Adam Silvera Quotes

  • My first book was on the grittier side of life. A week before being published, I realized all of my main characters come from single households. That was something that, when I lived in South Bronx, that's what it was like.

  • Sexuality is very fluid, but I never chose to be gay.

  • There are happy stories out there, but I think some of them may raise false expectations for teens.

  • All my books center around death in some way.

  • When I really want to be comforted myself, what I look for is a story about how somebody could survive something really difficult.

  • 'History Is All You Left Me' is about the loss of your first love and how you move on beyond that and if you can.

  • Whereas Books of Wonder excels with children's literature, McNally Jackson is where I go for my adult new releases, and no, it has nothing to do with the fact that Taylor Swift shops there, too.

  • I'm always writing from some difficult place and seeing how the character survives... or doesn't.

  • There will be opportunities for hope and happiness, and happiness will return to your life, but you will always feel that loss if that person really meant that great a deal to you.

  • For me, I remember being 19 and coming out as bi to all of my friends. I'd had girlfriends, and all of these experiences and such, and then, as I got older, I started identifying as gay.

  • Absence is absence, you know? The loss of someone can be just as devastating if they're alive as if they're dead.

  • I had definitely missed the literary development game with Paper Lantern Lit, and writing exclusively wasn't giving me complete fulfillment.

  • Being more happy than not helps you get up every day.

  • The book industry is all about community, and it never really feels like anyone is competing against anyone, thankfully.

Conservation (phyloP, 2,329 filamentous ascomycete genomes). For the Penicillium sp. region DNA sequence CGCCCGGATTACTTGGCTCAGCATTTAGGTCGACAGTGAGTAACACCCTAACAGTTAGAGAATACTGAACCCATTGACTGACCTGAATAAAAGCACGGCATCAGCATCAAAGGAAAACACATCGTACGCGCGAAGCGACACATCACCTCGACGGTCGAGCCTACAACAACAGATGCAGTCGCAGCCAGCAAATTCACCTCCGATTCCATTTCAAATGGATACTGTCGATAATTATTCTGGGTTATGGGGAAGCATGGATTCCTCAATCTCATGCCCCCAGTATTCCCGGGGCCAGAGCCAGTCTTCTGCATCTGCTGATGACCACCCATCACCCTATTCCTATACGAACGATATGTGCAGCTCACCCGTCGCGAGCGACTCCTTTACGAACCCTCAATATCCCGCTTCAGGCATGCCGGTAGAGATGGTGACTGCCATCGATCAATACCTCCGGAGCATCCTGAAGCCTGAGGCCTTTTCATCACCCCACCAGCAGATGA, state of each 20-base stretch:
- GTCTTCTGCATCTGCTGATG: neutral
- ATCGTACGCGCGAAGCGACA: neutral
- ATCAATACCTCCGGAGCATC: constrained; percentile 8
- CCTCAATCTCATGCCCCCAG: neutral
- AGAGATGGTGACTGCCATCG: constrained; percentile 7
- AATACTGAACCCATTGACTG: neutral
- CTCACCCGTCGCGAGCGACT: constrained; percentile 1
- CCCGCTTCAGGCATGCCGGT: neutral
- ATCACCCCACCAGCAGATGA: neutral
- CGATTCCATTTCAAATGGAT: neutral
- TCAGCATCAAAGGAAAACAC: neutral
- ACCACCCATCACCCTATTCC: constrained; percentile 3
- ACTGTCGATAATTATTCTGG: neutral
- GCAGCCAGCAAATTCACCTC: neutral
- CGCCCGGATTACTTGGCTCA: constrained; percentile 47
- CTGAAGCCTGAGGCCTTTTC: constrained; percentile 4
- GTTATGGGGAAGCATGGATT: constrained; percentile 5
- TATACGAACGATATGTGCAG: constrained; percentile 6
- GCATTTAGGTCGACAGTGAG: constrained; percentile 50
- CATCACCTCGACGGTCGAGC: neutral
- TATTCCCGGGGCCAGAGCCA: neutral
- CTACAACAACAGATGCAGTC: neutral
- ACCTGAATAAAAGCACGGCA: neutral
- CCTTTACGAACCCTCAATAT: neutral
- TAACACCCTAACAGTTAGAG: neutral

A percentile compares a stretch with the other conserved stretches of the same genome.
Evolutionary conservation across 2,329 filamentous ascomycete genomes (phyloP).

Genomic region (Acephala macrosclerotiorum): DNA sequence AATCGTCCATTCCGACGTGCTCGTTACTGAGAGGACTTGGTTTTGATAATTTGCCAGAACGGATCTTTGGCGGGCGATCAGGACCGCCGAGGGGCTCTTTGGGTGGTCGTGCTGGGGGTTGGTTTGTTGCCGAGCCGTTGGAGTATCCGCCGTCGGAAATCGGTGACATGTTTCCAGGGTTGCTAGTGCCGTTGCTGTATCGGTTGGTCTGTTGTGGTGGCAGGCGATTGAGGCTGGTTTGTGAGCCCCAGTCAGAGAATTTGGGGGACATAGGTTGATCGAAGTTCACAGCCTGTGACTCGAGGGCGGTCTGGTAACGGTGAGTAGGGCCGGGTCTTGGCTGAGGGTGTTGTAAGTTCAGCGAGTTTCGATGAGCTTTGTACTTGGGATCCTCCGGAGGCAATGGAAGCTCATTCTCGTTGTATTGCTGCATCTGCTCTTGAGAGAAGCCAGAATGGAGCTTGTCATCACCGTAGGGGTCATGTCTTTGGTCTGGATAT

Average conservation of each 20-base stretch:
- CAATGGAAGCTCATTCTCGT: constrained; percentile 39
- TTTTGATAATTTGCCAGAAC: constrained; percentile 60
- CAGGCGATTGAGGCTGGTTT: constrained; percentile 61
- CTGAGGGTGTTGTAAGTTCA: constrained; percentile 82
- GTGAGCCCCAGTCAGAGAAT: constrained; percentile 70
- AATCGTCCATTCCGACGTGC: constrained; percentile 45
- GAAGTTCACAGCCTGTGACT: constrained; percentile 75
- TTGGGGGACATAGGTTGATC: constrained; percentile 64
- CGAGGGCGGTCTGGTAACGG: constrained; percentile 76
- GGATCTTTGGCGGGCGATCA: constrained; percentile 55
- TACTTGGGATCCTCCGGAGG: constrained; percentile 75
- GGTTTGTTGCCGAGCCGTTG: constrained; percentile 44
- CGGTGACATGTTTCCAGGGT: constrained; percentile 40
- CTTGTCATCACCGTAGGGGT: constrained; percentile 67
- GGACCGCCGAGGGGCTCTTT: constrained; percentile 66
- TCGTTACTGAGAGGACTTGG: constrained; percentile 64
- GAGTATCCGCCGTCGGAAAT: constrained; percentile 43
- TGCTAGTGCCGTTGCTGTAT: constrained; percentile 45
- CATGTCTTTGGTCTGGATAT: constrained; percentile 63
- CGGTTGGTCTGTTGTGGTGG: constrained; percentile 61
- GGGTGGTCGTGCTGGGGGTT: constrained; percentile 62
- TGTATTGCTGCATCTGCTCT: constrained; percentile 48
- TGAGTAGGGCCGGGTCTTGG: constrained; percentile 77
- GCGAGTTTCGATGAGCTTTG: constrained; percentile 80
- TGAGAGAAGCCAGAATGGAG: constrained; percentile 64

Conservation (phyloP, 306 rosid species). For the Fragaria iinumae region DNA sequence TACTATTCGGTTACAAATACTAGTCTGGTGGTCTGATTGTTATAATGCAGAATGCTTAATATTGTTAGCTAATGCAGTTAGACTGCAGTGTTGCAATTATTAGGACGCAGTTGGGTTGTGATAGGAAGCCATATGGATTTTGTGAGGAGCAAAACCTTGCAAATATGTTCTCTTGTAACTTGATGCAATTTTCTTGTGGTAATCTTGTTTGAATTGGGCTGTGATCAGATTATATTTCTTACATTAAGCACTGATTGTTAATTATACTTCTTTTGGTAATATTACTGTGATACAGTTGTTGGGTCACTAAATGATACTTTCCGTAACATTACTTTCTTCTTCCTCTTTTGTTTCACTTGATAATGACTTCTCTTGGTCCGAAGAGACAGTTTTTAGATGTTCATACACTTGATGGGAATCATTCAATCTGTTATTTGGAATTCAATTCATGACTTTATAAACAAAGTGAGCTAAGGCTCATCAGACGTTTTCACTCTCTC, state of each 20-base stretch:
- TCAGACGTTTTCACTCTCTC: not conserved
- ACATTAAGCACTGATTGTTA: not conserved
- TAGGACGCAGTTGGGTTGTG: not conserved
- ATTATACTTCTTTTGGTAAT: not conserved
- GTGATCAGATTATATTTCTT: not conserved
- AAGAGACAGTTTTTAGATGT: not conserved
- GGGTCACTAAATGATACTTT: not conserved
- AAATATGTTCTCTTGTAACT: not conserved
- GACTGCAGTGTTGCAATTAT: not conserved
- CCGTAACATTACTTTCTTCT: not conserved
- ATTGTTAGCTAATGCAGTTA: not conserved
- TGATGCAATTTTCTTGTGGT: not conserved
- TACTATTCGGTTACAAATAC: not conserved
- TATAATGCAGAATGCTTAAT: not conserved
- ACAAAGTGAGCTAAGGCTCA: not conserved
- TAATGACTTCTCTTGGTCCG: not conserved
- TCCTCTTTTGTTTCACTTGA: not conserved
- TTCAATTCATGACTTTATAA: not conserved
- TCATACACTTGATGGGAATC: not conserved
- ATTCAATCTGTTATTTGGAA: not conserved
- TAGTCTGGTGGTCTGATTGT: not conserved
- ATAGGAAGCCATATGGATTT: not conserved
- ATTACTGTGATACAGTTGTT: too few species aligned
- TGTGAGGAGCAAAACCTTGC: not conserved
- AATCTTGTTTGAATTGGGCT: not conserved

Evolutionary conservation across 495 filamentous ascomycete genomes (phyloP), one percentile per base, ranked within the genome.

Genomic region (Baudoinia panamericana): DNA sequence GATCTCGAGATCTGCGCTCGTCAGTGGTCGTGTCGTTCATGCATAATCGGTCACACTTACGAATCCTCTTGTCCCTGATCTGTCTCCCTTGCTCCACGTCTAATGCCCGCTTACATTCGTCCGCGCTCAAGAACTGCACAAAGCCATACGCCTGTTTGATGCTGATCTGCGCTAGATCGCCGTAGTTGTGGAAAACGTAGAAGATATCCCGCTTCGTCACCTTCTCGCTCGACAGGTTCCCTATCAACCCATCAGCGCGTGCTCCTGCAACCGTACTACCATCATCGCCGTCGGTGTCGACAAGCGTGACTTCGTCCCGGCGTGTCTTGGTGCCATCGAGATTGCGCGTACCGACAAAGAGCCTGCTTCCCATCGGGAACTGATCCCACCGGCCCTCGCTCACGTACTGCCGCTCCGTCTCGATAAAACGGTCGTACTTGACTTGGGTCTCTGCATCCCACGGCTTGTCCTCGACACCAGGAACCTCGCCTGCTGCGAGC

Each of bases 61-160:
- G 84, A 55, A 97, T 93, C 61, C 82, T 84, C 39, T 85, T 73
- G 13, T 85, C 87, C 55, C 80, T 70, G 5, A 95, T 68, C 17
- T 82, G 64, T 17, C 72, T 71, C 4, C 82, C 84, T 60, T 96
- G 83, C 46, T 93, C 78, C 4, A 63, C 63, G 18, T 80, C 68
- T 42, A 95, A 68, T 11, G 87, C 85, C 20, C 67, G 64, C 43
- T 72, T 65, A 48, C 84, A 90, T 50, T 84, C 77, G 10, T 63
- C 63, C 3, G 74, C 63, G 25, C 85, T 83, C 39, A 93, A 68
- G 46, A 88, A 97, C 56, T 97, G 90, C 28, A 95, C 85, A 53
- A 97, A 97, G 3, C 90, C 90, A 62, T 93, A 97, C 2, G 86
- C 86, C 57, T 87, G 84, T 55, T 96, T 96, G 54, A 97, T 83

• Having a book published whenever is a huge honor.

  • I'm definitely of the 'Harry Potter'-transfigured-me-into-a-reader-and-writer generation. And that's really all I read throughout my teen years, because I really devoted all my time to writing and reading friends' fan-fiction.

  • The Strand prides itself for its '18 miles of books,' and they are not kidding - that store goes on for da-a-a-a-ys. There are carts outside with dollar books, all sorts of fun merchandise inside, and an extensive selection of reduced priced books. If you're looking to buy a $30 hardcover for $20, The Strand is your new best friend.

  • Especially with grief and heartbreak, you can go through these things and think, 'I will never be whole again.'

  • 'They Both Die At The End' is about coming face to face with your own mortality.

  • I have OCD and, literally, walking on the left, needing things to be in even numbers with few exceptions. One and seven, any number that ends in seven, that's all me. All the tics like the pulling of the ear and scratching of the palms, all me.

  • I'm building this reputation as YA heartbreaker, I know. Some people like 'happily ever after,' but I don't think that's me.

  • I haven't written adult fiction, but I do not sugarcoat grief - or what I expect grief to be.

  • Writing is my therapy.

  • I don't think I'm capable of giving a character every possible victory, no matter how much I love them, without feeling as if their ending isn't genuine to their actual trials.

  • It wasn't until I hit 20 that I became an obsessive reader, I think, which feels a little funny considering I was a bookseller for five years and have been reviewing YA novels for four years.

  • I was very lucky to befriend many authors before even signing with an agent, and they were all so supportive of me when I told them I was in the middle of my first book.

  • My favorite uncle died when I was eleven, and that was two months after 9/11, so that was a particularly difficult time with my family.

  • Death is the one - the one thing we don't have many answers for. We understand how people die, but we don't know what comes next, and that's something that's always fascinated and disturbed me and frustrated me.

  • When you're overthinking a thought like the way I do, I can get completely pulled away from something I'm in the middle of because my thought channel just won't help me get from point A to point B without any difficulty.